Sunday Snippet: Diversity Is Healthier!
Diversity can come in a multitude of forms. Of course we can think of diversity in terms of culture, race, ethnicity, socio-economic, geographic and so much more. Today we are visiting diversity in a more micro sense or from the internal perspective ~ diversity from within!
At a restaurant earlier this week, I overheard a group at a table next to us discussing how good the girls basketball teams were in their area. “They get them in third grade and those girls don’t do anything else but play basketball together. That makes them great in high school”. These folks were quite proud of this fact and I do understand. However, there is a feeling of sadness that these girls from age 8 will have very limited opportunities to explore all their gifts and interests beyond the basketball court. Yes, they will understand the value of commitment and working together as a team and they might develop some very close relationships with this small group of girls. There are absolutely some great things that can be achieved when working together toward a common goal. But, is this what is best for 8 year olds?
This is a common stance. Many coaches, many schools and many parents support the need to for kids to ‘specialize’ – to focus on one sport at younger and younger ages. There is a huge body of research emphasizing the perils of this line of thinking (kids brains and bodies are still growing and developing), yet it continues to thrive. Sadly, many children and youth are convinced that they must shed things that they love and enjoy so that they can be better at one thing.
Recent research suggests that it is not only detrimental for development, it is bad for one’s health to specialize at younger ages! Athletic specialization is a significant cause of repetitive stress and overuse injuries. With the escalation of sports injuries in children and youth – specifically over 3.5 million as documented by the American Orthopedic Society for Sports Medicine (AOSSM) – the most prevalent is the overuse injury.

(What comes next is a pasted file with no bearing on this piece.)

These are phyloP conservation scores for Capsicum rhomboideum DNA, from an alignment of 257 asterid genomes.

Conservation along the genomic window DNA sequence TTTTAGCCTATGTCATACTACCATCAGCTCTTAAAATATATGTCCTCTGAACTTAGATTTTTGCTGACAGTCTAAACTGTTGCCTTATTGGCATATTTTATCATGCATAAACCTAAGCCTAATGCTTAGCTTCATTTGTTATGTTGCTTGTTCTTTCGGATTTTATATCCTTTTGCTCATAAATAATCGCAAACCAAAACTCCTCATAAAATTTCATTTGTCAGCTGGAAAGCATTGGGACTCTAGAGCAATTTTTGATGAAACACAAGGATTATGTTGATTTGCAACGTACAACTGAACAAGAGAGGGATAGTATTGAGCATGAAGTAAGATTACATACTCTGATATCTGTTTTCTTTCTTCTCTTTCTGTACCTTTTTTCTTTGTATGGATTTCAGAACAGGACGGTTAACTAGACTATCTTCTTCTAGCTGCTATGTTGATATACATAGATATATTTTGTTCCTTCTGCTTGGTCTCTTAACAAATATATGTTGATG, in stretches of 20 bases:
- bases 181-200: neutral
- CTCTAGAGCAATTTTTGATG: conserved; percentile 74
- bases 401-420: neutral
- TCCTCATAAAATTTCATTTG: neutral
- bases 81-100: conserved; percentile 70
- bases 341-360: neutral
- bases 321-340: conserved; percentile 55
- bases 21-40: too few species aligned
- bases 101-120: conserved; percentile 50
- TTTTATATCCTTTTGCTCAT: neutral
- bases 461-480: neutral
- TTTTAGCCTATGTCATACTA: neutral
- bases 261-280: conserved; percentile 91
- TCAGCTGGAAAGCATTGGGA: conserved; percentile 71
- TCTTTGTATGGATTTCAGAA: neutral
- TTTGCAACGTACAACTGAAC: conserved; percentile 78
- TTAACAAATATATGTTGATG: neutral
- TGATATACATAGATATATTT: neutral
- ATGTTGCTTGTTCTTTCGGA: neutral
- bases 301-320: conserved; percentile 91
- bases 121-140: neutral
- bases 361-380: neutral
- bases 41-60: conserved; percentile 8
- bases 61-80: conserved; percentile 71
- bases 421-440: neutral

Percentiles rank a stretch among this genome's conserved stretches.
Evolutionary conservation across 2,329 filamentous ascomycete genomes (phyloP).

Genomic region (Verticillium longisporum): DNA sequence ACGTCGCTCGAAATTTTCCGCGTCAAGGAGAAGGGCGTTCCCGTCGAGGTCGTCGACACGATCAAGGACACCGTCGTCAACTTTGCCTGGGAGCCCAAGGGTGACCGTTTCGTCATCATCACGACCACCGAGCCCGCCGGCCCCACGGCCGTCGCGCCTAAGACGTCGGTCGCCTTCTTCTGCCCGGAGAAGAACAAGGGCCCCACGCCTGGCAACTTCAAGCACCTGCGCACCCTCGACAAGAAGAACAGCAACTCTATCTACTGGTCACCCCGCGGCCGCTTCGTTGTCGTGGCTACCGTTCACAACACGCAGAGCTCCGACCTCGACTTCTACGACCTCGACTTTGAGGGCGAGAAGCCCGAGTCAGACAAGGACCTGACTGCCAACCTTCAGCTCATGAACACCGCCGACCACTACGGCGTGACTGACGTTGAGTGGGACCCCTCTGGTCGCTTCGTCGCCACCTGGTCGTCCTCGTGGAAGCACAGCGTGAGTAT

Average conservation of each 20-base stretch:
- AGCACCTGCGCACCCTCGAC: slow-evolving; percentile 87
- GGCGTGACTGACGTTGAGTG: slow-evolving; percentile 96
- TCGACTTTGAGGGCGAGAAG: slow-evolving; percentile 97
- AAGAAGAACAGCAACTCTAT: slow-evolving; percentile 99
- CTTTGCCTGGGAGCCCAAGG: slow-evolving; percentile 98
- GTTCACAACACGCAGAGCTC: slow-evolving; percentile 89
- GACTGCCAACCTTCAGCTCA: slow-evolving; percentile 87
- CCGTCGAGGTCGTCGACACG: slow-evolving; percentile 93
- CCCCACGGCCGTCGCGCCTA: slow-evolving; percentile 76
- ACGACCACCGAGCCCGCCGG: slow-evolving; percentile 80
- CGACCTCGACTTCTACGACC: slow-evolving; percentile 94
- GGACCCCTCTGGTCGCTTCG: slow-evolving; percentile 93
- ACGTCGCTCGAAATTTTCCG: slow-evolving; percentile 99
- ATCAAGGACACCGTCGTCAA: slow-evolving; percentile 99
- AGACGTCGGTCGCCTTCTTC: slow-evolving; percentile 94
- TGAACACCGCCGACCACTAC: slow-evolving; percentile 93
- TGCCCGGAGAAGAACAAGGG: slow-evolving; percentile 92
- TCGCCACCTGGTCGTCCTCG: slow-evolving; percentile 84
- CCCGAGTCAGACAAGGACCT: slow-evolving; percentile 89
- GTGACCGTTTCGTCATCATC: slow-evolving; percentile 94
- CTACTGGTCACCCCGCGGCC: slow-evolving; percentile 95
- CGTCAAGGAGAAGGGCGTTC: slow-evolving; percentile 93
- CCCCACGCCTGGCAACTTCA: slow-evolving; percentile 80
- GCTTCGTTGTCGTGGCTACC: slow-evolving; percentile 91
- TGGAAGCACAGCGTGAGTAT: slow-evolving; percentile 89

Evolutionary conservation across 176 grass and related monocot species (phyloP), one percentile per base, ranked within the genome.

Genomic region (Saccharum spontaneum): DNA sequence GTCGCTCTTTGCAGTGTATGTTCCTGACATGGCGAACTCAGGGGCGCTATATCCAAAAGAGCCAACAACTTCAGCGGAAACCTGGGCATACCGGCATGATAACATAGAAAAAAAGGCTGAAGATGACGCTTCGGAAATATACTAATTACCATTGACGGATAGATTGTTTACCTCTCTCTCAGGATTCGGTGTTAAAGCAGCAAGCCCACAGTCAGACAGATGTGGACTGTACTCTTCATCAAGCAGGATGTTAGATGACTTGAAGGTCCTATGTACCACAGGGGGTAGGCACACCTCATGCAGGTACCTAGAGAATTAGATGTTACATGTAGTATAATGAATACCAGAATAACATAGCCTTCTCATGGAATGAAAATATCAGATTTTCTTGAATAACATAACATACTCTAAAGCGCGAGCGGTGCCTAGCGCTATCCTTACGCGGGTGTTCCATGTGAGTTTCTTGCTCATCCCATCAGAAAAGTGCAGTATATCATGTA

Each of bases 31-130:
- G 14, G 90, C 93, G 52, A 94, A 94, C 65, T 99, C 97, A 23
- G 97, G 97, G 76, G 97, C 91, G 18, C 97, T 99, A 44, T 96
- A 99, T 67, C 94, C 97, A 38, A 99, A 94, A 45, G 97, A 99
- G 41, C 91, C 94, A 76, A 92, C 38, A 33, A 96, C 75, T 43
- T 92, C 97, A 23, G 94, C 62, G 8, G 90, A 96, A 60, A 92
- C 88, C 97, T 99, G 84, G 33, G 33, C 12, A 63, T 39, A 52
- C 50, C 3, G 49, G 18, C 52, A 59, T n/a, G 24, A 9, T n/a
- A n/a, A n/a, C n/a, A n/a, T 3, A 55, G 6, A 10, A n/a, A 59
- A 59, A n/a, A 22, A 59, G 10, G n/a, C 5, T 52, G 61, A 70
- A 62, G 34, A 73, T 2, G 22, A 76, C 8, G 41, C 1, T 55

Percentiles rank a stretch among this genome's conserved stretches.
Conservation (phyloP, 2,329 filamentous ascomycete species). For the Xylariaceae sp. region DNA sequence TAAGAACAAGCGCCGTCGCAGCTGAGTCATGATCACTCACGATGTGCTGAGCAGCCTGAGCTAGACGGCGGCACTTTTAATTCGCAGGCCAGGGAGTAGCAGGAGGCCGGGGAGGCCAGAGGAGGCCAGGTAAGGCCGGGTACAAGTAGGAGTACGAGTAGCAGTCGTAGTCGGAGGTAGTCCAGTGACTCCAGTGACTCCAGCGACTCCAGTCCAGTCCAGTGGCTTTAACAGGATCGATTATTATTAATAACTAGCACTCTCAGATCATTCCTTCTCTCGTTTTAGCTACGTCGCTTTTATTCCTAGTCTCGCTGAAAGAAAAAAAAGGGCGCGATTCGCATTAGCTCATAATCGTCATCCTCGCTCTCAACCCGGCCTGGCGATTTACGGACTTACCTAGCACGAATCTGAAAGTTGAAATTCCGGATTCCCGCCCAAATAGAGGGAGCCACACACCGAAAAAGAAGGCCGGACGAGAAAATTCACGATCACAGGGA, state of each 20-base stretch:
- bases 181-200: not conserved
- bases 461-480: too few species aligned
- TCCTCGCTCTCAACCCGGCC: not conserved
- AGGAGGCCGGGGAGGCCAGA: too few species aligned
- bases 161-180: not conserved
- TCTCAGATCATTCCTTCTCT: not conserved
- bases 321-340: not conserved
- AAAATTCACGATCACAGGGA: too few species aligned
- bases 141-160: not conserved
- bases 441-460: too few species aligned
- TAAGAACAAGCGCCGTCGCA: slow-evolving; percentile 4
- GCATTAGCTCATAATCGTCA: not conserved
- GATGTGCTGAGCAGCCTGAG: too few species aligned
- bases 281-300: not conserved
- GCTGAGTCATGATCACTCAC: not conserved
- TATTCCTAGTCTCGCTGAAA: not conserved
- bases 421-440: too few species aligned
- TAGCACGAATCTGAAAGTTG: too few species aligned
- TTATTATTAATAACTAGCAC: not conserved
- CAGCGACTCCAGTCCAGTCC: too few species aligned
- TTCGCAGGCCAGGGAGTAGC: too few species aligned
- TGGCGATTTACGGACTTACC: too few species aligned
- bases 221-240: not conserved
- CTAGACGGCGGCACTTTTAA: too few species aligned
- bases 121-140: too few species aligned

In an attempt to counter this disturbing trend, the AOSSM has launched the STOP campaign (Stop Sports Injuries: Keeping Kids in the Game for Life) to bring this to light and to offer solutions. One of the most notable solutions is the need for youth athletes to diversify by participating in a variety of sports and other activities. STOP spokespeople Sam Bradford (Heisman Trophy winner and St. Louis Rams quarterback) and John Smoltz (former all-star major league pitcher) recently have emphasized their multi-sport participation in middle and high school and that their favorite sports then were not the sports they ended up succeeding in as adults. (Read a recent related ESPN article).
What in the world does this have to do with Camp WeHaKee? Well, with the choices available to girls at WeHaKee, there is a plethora of opportunities for them to try new things, to discover their talents and gifts, to add new interests and to have fun in an active and supportive community. WeHaKee alumni have gone on to succeed athletically, academically and professionally without the pressure to specialize at early ages. At WeHaKee, girls can specialize in life and ALL it has to offer!